On April 17 the nation’s top culinary and hospitality talent will gather for the Women Chefs & Restaurateurs (WCR) 23rd Annual National Conference for two days of mentor sessions, panel discussions, cooking competitions and celebrations at the InterContinental Los Angeles Century City.
And though many amazing female chefs will be coming from far and wide to participate, the Westside boasts its own female chef population who will be joining in the festivities.
The conference’s theme for 2016 is “Imagine Your Dreams and Ignite the Future,” a theme the organization hopes will offer valuable strategies for women to develop their hospitality careers and maximize opportunities.
The event will cover a range of topics, including social media, artisanal milling, GMOs, equal pay, advances in kitchen technology and much more.
Past WCR president, graduate of the Culinary Institute of America, chief creative officer of Chefwear and Santa Monica resident, Rochelle Huppin believes that the conference offers participants the truly valuable experience of connecting in person.
“There is still something to be said about getting people together in person and having the opportunity to make a lot of connections in a particular industry that way,” Huppin said. “It is also very valuable to try and mentor other women, and that is a big component of WCR. It is basically about education and mentoring and that can only go so far online. But once a year we will gather for a conference and that is very valuable.”
Founded in 1993, WCR is a nonprofit organization that works to promote and enhance the education, advancement, and connection of women in food, beverage, and hospitality businesses across the world. And those are values that the Santa Monica-based conference participants can wholeheartedly get behind.
“I believe that the biggest challenge in the hospitality industry for women is to be strong enough of a woman to deal with all these crazy men,” chef de cuisine at Rustic Canyon Wine Bar & Seasonal Kitchen, Brittany Cassidy, said. “You have to have thick skin and be strong and confident enough to stand next to them and blow them out of the water with your technical and social abilities.”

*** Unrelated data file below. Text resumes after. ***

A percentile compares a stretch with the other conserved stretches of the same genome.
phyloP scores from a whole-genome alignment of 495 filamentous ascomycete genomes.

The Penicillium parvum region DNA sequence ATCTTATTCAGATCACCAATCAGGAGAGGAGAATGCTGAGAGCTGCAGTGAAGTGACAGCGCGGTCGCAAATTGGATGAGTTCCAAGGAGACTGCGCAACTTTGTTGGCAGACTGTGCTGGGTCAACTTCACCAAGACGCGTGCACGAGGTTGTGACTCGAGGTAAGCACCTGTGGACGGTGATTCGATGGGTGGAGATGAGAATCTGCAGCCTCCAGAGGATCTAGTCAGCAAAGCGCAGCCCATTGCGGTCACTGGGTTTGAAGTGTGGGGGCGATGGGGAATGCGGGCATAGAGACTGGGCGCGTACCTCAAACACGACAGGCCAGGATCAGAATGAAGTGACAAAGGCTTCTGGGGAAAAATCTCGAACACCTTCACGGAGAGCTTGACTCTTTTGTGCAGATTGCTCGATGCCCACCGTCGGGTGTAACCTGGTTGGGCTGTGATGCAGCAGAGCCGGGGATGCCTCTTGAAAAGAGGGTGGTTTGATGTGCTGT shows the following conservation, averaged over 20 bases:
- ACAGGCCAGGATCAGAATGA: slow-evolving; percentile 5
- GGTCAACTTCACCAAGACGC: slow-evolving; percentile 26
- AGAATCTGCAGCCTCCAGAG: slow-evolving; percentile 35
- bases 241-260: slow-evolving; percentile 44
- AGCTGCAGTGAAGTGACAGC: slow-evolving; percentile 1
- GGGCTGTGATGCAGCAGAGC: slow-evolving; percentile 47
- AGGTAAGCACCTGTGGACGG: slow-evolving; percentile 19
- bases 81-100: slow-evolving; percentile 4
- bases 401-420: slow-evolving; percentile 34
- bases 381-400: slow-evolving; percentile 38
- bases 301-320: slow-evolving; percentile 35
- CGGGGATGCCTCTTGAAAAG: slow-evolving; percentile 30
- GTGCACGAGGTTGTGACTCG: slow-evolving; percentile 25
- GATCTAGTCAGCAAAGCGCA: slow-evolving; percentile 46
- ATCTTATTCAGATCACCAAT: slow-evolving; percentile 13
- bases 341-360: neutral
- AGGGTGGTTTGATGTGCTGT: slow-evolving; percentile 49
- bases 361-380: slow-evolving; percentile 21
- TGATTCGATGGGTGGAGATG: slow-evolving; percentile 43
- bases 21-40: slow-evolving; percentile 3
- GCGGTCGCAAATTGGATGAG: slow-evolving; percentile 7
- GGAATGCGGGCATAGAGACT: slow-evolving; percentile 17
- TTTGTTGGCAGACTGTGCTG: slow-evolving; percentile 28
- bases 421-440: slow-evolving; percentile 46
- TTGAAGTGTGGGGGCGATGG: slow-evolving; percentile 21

Carla Corona, the pastry chef who runs the bakery at M Street Kitchen, believes that getting respect from male counterparts in the industry is one of the toughest challenges that female chefs face.
“Often we are smaller, we’re not as strong, we can be perceived as ‘moody’ or irrational by others,” Corona said. “Because of this, and even though it’s not true, we have to work twice as hard as men.
Amy Berman, owner of Vanilla Bake Shop, will tell women looking to enter the culinary industry “it’s a tough business.”
“I think you have to look more at long term goals and realize that it takes a lot of hard work and dedication to get there,” Berman said. “But once you get there, you will realize that the experiences have been amazing and that you have made some true lasting relationships.”
Huppin said that what she loves about WCR is what the women gain from sharing with one another.
“You always learn by sharing with somebody, by trying to teach someone. It cuts both ways.” Huppin said.
Huppin thinks the bar is raised each year for the conference and this year’s conference is no exception. She is especially excited that it is being hosted so close to home and hopes the location will bring attention to the female chefs in Santa Monica.